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Do Associated Comorbidities Affect Oxidative Stress in CML?

By: Kayci Reyer
Posted: Tuesday, September 15, 2020

According to research published in the Current Health Sciences Journal, the presence of oxidative stress may have a meaningful impact on the prognosis of patients with chronic myeloid leukemia (CML) who receive tyrosine kinase inhibitor treatment. Emilia Georgiana Pascu Vînturis, MD, and Amelia Maria Găman, MD, PhD, of the University of Medicine and Pharmacy of Craiova, Romania, observed that oxidative stress levels varied depending on the specific therapy administered and/or the specific comorbidity present.

The study included 95 participants: 75 been diagnosed with CML and were receiving first- or second-generation tyrosine kinase inhibitor treatment and 20 acted as a control. In the patient group, 53.3% (n = 40) had associated comorbidities, including type 2 diabetes mellitus, dyslipidemia, arterial hypertension, and heart failure (subgroup 1), whereas 46.7% (n = 35) had no associated comorbidities (subgroup 2).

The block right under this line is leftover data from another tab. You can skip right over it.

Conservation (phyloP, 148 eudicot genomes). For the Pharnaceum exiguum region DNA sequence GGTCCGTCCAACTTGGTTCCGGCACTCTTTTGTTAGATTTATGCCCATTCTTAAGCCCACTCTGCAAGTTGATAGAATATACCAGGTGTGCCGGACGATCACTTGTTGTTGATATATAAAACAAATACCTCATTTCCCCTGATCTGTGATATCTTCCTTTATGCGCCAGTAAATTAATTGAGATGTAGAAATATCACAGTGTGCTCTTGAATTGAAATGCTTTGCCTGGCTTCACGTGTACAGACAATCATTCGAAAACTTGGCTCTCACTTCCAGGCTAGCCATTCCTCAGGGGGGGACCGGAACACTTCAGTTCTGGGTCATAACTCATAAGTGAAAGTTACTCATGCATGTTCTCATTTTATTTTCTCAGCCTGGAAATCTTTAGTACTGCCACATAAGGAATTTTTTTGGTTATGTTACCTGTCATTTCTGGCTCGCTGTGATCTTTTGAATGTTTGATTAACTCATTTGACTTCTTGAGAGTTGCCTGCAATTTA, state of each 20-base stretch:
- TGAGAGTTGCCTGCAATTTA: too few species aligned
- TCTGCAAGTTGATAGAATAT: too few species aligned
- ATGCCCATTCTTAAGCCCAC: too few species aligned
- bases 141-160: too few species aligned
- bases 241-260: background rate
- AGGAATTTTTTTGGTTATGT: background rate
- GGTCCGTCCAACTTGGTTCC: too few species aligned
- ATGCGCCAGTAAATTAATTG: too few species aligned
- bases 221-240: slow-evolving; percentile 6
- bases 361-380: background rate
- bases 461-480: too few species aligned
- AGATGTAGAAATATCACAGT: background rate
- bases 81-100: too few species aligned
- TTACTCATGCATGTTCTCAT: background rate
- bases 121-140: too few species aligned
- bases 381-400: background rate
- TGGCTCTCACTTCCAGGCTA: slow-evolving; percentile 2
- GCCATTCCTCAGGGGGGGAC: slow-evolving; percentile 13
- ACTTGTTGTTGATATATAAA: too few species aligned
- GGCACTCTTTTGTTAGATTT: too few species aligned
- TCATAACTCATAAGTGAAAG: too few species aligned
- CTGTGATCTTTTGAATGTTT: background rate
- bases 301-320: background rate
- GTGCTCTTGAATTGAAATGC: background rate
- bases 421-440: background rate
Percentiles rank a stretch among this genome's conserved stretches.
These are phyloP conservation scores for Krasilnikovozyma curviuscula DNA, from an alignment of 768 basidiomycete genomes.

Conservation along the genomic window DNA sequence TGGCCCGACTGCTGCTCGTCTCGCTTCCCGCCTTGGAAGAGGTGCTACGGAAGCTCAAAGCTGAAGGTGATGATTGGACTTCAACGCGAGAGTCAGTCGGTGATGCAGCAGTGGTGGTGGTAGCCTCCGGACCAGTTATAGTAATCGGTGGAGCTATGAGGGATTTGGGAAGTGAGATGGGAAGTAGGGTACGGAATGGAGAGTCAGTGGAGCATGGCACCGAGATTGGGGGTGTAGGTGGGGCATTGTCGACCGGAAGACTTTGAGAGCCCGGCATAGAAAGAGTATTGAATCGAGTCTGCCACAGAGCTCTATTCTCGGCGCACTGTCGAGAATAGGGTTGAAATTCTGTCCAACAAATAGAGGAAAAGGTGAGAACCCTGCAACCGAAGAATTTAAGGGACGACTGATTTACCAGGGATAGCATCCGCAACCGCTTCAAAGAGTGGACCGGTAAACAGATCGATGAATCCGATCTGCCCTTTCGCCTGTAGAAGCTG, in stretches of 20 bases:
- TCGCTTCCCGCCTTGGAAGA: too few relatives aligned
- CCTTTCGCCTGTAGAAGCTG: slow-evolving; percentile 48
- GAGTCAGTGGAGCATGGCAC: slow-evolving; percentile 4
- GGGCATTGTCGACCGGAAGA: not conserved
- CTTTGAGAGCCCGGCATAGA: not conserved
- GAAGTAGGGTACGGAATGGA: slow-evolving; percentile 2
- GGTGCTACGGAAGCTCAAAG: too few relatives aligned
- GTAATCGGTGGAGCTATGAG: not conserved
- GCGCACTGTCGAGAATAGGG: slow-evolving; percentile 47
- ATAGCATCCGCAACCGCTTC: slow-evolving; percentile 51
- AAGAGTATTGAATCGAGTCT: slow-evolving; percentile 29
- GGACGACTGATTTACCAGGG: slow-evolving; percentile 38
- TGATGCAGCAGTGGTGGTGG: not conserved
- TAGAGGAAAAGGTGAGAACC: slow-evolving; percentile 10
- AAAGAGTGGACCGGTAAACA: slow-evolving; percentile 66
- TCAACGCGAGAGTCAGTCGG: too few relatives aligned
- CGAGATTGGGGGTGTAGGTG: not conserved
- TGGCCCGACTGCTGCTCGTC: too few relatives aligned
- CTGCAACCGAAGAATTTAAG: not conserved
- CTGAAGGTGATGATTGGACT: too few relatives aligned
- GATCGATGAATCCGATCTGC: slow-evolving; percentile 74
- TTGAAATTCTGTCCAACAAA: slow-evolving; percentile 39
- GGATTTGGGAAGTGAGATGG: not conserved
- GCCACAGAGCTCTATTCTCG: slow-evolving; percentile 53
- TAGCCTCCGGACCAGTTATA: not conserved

Overall, reactive oxygen species and antioxidant capacity values tended to be higher for the patient group than for the control group. In subgroup 1, reactive oxidative stress values were lower, and antioxidant capacity values were higher than in subgroup 2. Reactive oxidative stress values were higher for patients in subgroup 1 with diabetes mellitus or heart failure than for the control group but were lower for those with dyslipidemia than for the control group. A possible reason for this, according to the authors, might be due to medication interactions between tyrosine kinase inhibitors and comorbidity-specific therapies.

Baseline hematologic data were gathered using a complete hemoleucogram, hematogenous bone marrow aspirate, cytogenetic examination, and BCR-ABL transcript. Plasmatic antioxidant capacity determination and quantitative measurement of cellular reactive oxygen species were also performed.

Disclosure: The study authors reported no conflicts of interest.



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